Building your own ActiveRecord validation macros with validates_each

A common task when writing your own Rails applications using ActiveRecord is creating your own validations for your models. While it’s perfectly correct to add the validation directly into the model you’re going to need it, sometimes you’d like to reuse the same validation logic in other models and we’re not really going to do a cut-and-paste here are we?

The simplest solution when you’re validating fields (and not the whole model) is to use the validates_each method, as it has some nice features seen in other validations that might interest you as the :if, :unless, :allow_blank and :allow_nil options.

Our custom example validation is to validate that one or more fields are different from one specific field. Imagine that you’re building an invoices application, having the seller to also be the buyer isn’t really what you’re looking for, so that’s why we’re building this validation. Let’s take a look at the validation code:

ActiveRecord::Base.class_eval do

  def self.validates_different( *args )

    options = args.extract_options!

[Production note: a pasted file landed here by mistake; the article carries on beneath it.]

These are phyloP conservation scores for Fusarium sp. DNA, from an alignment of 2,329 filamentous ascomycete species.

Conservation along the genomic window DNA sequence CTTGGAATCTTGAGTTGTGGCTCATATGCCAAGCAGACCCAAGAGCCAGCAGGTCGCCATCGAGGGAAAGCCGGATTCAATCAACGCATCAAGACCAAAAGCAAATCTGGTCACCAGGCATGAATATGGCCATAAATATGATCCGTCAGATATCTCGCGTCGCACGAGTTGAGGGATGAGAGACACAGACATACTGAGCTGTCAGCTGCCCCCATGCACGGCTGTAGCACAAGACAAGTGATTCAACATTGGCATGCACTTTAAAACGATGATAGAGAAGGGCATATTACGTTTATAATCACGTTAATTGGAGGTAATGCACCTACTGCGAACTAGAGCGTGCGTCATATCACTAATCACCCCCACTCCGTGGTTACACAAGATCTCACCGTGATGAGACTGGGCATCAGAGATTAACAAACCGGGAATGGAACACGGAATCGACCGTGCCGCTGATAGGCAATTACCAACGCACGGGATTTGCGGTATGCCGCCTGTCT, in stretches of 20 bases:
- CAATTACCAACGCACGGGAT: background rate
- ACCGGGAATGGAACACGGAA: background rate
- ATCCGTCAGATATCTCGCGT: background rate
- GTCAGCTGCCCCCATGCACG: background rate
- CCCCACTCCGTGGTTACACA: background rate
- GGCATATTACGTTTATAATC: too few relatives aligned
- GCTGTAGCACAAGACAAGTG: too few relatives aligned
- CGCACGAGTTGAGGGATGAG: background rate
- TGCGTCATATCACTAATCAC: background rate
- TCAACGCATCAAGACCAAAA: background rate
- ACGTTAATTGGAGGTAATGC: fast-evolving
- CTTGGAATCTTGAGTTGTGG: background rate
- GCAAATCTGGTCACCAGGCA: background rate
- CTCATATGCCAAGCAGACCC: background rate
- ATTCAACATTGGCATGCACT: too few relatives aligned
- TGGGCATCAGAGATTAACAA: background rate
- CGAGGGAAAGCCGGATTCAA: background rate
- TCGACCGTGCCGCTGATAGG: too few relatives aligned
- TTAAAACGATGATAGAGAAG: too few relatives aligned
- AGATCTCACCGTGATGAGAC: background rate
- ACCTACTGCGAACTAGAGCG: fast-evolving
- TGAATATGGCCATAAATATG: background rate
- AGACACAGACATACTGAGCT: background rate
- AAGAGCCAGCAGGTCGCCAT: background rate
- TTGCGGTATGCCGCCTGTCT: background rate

raise "You must define a :field option to compare to" if options[:field].blank?

    validates_each(*(args << options)) do |record, attribute, value|
      if record.send( options[:field] ) == value
        record.errors.add(
          attribute,
          record.errors.generate_message(
            attribute
            'different',
            :field => record.class.human_attribute_name( options[:field].to_s ) ) )
      end
      true
    end

  end

end

We have inserted a static method inside the ActiveRecord::Base class to be our validation macro, it takes a list of parameters and an options hash at the end, here’s a sample of how it would be used:

class Invoice < ActiveRecord::Base
    validates_different :seller_id, :field => :buyer_id, :allow_blank => true
end

The validation looks just like any other ActiveRecord validation and even uses options well known in them like :allow_blank, keeping the principle of least surprise at bay. It’s also important to notice the use of I18N on the validation message, the “’activerecord.errors.messages” namespace is the ActiveRecord error messages namespace and that’s where you should add your custom validation messages, do not place the messages directly inside your validation or model code. Here’s how the YAML file would look like:

en:
  activerecord:
    errors:
      messages:
        different: “must be different than ”

And there you go, you have built your own validation macro for your ActiveRecord models and even used the I18N helpers to keep the messages away from your model code.

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